Fighting in a long-distance relationship
Illustration: Catherine LePage
She made big plans; her boyfriend made excuses. She pushed; he pulled away. But when Darby Saxbe trained to become a couples therapist, she learned to put down her weapons, lean in—and collaborate on a winning cease-fire.
"Research is me-search."

That's the joke in my psychology department. Among my graduate school classmates, our research interests reveal our insecurities with eerie accuracy. The anxiety specialist is a jittery driver. The quiet one studies shyness. The ADHD researcher switched careers. My work focuses on marriage and health—what could be a better match for the child of divorced doctors? Everyone has emotional demons to battle, but psychologists get to build up a specialized arsenal: statistics, clinical protocols, plenty of jargon.

It was fitting, then, that I started couples therapy training while my own romantic relationship was on the rocks. At the time, my boyfriend, Dan, and I had a continent between us: He'd stayed in New York to pursue his music career after I moved west for grad school, with the understanding that he would join me in Los Angeles when he felt ready. "Ready" turned out to be a hazy concept, one that shifted definitions over the course of a year, while I went through my graduate school paces and wondered how long I should wait. Worse, our conversations about the move devolved into arguments that always started and ended the same way: I would issue my latest ultimatum; he would stall with elliptical nonanswers until he found an excuse to get off the phone ("Uhh, the band's tuning up"). The more I pushed and prodded, the staler our stalemate grew.

Maybe, I thought—just maybe—if I could help unstick a few troubled couples in therapy, I could also pry myself out of a 3,000-mile deadlock.

The first sessions, alas, did not bode well. One client, Amanda*, was convinced that her workaholic husband, Jon*, preferred his job to her. Before my co-therapist and I could even take the couple's history, Amanda was in tears; 20 minutes later, she was still rehashing her anger about a business trip he'd taken two years before. When we finally wrapped up, Jon—who had barely said a word—walked out of the room at arm's length from his wife, as if allergic to her touch.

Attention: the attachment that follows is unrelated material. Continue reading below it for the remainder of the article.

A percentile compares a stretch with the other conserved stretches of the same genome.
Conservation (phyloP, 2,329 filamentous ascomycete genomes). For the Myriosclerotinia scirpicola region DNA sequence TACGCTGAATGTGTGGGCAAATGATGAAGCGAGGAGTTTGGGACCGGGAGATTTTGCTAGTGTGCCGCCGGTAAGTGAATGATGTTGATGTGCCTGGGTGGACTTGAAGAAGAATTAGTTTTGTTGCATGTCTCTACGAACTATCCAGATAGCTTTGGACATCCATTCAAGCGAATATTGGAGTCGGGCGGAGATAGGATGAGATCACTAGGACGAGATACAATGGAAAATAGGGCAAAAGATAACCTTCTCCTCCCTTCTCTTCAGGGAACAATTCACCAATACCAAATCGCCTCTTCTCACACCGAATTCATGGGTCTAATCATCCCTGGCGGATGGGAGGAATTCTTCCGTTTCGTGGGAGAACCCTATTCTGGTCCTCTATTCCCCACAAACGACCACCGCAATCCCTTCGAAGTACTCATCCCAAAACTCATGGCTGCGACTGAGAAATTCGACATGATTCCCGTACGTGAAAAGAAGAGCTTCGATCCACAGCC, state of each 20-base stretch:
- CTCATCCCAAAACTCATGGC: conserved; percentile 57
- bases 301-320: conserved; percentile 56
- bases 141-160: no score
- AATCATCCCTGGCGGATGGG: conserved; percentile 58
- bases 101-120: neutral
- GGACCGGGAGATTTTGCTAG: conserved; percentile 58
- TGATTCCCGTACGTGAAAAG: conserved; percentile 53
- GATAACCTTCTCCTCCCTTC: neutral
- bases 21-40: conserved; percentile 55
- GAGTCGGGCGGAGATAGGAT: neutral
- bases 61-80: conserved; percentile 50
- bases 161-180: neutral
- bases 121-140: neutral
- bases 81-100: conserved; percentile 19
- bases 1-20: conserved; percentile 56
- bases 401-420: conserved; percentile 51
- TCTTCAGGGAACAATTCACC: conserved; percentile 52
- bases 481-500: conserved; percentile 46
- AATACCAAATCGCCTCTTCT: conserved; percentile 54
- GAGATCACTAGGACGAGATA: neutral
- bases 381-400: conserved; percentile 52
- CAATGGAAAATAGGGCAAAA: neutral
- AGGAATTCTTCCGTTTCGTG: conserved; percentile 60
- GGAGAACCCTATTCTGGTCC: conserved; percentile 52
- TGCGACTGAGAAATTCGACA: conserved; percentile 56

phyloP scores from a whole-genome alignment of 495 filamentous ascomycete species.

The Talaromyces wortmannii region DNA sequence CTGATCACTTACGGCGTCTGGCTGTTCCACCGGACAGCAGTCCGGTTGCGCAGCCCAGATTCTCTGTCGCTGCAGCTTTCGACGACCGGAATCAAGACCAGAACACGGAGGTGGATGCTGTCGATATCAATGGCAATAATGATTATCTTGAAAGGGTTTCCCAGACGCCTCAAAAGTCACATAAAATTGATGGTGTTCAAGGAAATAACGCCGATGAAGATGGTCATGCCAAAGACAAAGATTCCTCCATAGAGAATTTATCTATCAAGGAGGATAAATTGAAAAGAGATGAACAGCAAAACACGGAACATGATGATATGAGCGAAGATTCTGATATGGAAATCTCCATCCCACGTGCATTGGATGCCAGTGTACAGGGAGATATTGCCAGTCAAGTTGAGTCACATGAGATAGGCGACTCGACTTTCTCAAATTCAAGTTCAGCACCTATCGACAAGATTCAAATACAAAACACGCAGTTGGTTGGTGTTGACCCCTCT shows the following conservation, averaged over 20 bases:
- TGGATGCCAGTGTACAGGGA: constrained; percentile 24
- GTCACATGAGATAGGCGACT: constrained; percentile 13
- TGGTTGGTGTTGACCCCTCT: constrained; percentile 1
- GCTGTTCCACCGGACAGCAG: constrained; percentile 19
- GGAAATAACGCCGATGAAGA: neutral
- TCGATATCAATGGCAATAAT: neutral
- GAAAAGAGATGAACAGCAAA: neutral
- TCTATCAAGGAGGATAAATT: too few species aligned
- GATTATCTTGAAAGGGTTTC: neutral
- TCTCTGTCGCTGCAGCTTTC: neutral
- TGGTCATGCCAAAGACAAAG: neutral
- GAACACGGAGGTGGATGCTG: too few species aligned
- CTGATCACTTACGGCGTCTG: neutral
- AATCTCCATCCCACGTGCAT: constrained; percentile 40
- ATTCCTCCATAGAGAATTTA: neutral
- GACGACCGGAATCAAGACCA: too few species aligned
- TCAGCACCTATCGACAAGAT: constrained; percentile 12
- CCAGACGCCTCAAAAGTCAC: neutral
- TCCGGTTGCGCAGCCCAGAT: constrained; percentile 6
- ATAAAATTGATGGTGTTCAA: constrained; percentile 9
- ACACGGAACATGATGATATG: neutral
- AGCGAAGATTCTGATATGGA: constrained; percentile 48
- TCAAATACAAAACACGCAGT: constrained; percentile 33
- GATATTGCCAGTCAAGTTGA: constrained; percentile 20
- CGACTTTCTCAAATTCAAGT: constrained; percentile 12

An hour of watching Amanda lob accusations at her husband left me feeling more than a little bruised myself. It wasn't until after the session, though, that I saw how closely her frustration mirrored mine, and the realization knocked the wind out of me. Dan loved his work as much as Jon did, and I wondered, like Amanda did, whether I had fallen into second place. I had started making to-do lists for Dan—check out studios in L.A., meet producers, e-mail musicians—that only irritated him. He'd planned a monthlong visit, then canceled after a last-minute gig came up. Whenever we talked about the future, he sounded evasive. Would he grow allergic to me too?

I fretted that I couldn't help my clients see past their anger when my own relationship lenses were all fogged up; that week's meeting with my couples therapy adviser couldn't come soon enough. "Your couple sounds really polarized," he said, and then explained that polarization happens when the differences that initially draw a couple together become a wedge that divides them. Amanda had been attracted to Jon's ambition, while Jon appreciated Amanda's nurturing. A few years later, his ambition seemed compulsive, and her nurturing felt smothering. We are often drawn to qualities that we lack in ourselves, my adviser said, but when conflicts develop and partners dig in their heels, mild distinctions crystallize into differences that feel insurmountable.

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